Hemiasterella elongata Topsent, 1928

Sitjà, Cèlia & Maldonado, Manuel, 2014, New and rare sponges from the deep shelf of the Alboran Island (Alboran Sea, Western Mediterranean), Zootaxa 3760 (2), pp. 141-179: 150-151

publication ID

http://dx.doi.org/10.11646/zootaxa.3760.2.2

publication LSID

lsid:zoobank.org:pub:E05CF7B1-8410-4482-AB7D-DC9833479CC3

DOI

http://doi.org/10.5281/zenodo.4908957

persistent identifier

http://treatment.plazi.org/id/03DF87B6-296C-FFD1-FF30-FA2BC87BFEE9

treatment provided by

Felipe

scientific name

Hemiasterella elongata Topsent, 1928
status

 

Hemiasterella elongata Topsent, 1928  

( Figs. 3B View FIGURE 3 , 5 View FIGURE 5 ; Table 2)

Material examined. Four specimens collected: MNCN-Sp66-BV21 from Stn. 21; MNCN-Sp04-DR29 from Stn. 29 m; and MNCN-Sp20-BV33A & B from Stn. 33 ( Table 1 View TABLE 1 , Fig. 1 View FIGURE 1 ).

Macroscopic description. Specimens with columnar shape, measuring 5–15 x 4–7 mm ( Fig. 3B View FIGURE 3 ). The individuals are settled on rock pieces, over which slightly expand their base. The surface shows irregularly shallow folds and grooves, mostly running parallel to the longest body axis. The ectoderm is membrane-like and bears a sparse and uneven hispidation. Pore-like aquiferous openings are visible, especially in the lower half of the body. Color is bright to creamy white both in life and after preservation in ethanol.

Skeleton. Megascleres are styles, measuring 1316– 2250 x 10–30 µm. They are straight, markedly curved, or just with a slight asymmetrical curvature ( Fig. 5A–B View FIGURE 5 ). The round end of the styles may also be in a stronglyoxea fashion; the pointing end is regularly acerate or, less frequently, stepped, not very sharp ( Fig. 5A–C View FIGURE 5 ). Styles with both ends modified into oxea are very rare (e.g., one of 1825 x 10 µm per slide) or absent, depending on the individuals. Microscleres are abundant spherostrongylasters, with only a moderately developed centrum and 10–15 strongylote, slightly conical, spiny actines ( Fig. 5A, C–E View FIGURE 5 ). Spines are more dense toward the end of the actines. Spherostrongylasters range from 14 to 23 µm in total diameter.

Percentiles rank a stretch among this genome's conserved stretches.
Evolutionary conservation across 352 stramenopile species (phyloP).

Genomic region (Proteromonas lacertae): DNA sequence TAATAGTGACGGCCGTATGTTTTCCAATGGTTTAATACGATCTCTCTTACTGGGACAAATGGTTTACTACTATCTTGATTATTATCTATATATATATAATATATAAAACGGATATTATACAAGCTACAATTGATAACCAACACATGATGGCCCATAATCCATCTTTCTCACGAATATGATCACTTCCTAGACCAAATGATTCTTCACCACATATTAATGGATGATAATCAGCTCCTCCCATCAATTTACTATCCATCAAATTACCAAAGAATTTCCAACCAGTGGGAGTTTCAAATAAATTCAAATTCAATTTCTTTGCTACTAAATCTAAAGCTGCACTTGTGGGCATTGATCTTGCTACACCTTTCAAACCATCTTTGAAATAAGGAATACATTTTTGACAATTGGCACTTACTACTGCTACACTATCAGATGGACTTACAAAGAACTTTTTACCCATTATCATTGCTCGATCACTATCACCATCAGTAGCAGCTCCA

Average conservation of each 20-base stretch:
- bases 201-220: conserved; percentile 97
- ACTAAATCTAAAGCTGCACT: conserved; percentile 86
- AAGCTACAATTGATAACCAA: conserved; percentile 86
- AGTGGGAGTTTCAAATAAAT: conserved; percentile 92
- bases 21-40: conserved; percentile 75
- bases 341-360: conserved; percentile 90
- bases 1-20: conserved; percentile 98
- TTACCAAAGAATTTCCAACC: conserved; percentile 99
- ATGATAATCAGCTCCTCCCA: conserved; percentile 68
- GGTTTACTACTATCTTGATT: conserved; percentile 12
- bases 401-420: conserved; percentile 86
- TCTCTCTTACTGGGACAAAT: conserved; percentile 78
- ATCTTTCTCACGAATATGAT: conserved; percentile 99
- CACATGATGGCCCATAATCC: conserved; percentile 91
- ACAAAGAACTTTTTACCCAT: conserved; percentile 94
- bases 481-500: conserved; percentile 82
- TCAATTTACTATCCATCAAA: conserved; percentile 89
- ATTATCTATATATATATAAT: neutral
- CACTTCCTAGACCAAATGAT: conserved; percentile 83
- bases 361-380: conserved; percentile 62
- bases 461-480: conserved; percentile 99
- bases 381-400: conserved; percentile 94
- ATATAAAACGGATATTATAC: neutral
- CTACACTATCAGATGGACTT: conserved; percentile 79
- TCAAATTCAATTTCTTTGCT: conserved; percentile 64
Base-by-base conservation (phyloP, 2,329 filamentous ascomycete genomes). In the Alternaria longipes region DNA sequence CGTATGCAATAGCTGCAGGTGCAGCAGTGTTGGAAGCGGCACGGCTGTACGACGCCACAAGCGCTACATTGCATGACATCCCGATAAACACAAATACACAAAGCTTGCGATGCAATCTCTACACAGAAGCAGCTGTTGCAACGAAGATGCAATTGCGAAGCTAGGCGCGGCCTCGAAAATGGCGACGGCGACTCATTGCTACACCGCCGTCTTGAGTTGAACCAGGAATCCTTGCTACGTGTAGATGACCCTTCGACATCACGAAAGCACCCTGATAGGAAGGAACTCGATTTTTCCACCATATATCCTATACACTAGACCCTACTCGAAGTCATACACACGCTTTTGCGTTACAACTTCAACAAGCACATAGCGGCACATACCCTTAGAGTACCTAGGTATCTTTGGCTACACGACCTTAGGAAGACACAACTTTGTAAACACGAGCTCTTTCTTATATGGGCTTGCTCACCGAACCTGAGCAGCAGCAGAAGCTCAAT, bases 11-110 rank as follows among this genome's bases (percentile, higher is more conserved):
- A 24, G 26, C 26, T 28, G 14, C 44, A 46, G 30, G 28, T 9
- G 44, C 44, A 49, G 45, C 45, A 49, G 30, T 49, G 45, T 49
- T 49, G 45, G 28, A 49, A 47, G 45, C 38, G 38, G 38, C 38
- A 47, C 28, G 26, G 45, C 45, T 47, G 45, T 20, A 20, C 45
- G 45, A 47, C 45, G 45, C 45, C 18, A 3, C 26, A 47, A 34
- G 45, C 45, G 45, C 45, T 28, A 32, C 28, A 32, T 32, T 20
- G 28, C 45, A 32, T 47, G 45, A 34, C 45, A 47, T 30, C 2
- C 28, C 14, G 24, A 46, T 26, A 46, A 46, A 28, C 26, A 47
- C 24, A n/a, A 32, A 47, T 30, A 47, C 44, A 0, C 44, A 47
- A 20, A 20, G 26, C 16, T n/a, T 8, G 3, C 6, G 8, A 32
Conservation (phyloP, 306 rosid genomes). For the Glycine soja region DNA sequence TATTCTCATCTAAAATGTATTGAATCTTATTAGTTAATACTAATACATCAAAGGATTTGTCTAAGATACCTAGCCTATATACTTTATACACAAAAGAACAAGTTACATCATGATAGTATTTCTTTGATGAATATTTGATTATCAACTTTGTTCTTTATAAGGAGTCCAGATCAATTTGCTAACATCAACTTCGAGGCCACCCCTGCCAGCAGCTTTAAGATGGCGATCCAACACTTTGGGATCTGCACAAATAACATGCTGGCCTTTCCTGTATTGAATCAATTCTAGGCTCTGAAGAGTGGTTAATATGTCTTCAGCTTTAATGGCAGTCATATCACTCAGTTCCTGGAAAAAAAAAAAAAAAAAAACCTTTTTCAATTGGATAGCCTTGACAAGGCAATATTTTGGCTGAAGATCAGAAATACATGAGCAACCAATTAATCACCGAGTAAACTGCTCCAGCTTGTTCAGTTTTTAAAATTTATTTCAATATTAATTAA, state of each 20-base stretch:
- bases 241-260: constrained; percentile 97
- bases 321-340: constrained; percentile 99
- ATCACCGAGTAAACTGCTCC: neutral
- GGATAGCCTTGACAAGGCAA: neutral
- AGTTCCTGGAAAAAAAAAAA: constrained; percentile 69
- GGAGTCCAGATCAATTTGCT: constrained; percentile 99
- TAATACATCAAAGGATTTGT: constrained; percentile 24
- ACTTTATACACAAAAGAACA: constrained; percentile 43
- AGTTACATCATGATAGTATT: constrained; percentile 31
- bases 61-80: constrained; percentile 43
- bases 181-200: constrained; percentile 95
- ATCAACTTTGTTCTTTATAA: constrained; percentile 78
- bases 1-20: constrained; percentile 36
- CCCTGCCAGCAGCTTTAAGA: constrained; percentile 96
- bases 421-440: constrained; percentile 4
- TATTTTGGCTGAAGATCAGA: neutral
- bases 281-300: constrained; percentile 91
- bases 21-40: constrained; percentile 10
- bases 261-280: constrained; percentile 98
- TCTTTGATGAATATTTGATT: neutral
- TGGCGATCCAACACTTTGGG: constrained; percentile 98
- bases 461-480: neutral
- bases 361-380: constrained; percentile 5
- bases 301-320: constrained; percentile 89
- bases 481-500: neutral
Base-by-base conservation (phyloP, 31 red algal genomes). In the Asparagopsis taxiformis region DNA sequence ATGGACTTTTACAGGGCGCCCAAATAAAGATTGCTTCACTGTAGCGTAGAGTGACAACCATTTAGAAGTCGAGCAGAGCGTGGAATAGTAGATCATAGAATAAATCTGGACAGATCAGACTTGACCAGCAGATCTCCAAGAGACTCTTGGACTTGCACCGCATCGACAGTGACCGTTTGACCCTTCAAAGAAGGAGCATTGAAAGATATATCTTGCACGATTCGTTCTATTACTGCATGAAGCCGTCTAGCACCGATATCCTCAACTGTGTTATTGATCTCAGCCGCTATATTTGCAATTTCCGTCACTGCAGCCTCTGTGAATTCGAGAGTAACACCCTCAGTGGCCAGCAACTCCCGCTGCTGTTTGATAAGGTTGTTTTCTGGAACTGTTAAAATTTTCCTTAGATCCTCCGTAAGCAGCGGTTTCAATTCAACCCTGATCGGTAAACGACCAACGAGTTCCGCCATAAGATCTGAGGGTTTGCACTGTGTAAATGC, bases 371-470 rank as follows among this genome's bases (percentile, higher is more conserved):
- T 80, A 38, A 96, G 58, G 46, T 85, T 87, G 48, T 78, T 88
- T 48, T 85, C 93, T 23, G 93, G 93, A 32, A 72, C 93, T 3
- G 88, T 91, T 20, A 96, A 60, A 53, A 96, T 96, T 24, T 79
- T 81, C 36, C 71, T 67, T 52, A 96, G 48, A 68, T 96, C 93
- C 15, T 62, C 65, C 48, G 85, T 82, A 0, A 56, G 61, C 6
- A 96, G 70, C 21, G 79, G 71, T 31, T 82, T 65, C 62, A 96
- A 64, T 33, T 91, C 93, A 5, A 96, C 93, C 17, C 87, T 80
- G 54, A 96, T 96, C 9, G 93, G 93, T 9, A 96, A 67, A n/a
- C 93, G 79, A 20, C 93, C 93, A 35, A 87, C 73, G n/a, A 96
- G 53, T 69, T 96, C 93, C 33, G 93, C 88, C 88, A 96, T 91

The skeletal arrangement shows no axial condensation. Ascending plumose pauci- or multispiculate tracts of styles ramify below the ectosome and may end in plumose tufts that make an hispid surface. There is scarce spongin connecting and packing the spicules in the tracts. Spherostrongylasters are very abundant overall the skeleton, but especially at the periphery, where they make a layer reinforcing the ectosome.

Distribution and ecology notes. Rare species, previously known only from its holotype collected at Cape Verde Islands, eastern North Atlantic ( Topsent 1928). The herein collected individuals provide the first record of the species for the Mediterranean Sea. All the collected specimens inhabited 93 to 173 m deep, soft bottoms rich in organogenic gravel, occasionally mixed with pieces of dead rhodoliths.

Taxonomic remarks. The collected specimens bear overall similarity with the holotype described by Topsent (1928). Nevertheless, some morphological differences occur. The holotype shows two incipient branches, while the Alboranian specimens show no sign of branching. Another difference is that the Alboranian individuals have thinner styles (10–30 µm) than the holotype (25–60 µm).

Hemiasterella aristoteliana Voultsiadou-Koukoura & Van Soest, 1991   , the only Hemiasterella   representative recorded in the Mediterranean previously, occurs in the northern Aegean Sea. Although it has also styles and strongylasters as the only spicule types, the species is clearly distinguishable from H. elongata   , because the former has much longer styles (1800–3000 x 18–37 µm) and its asters are commonly reduced to forms with only 1 to 3 actines ( Voultsiadou-Koukoura & van Soest 1991).

As noted by Topsent (1928), there are some similarities between H. elongata   and Hemiasterella vasiformis ( Kirkpatrick, 1903)   from South Africa. Nevertheless, the latter has a caliculate body shape, many styles becoming tylostyles and strongyles, and a bit larger asters (up to 30 µm of diameter) ( Kirkpatrick 1903).

Together with the Antarctic Hemiasterella digitata Burton, 1929   , H. elongata   shows an uncommon shape within the genus, but that of H. digitata   is better described as palmo—digitate, with a surface strongly hispid in small patches and neither oscules nor pores visible ( Burton 1929).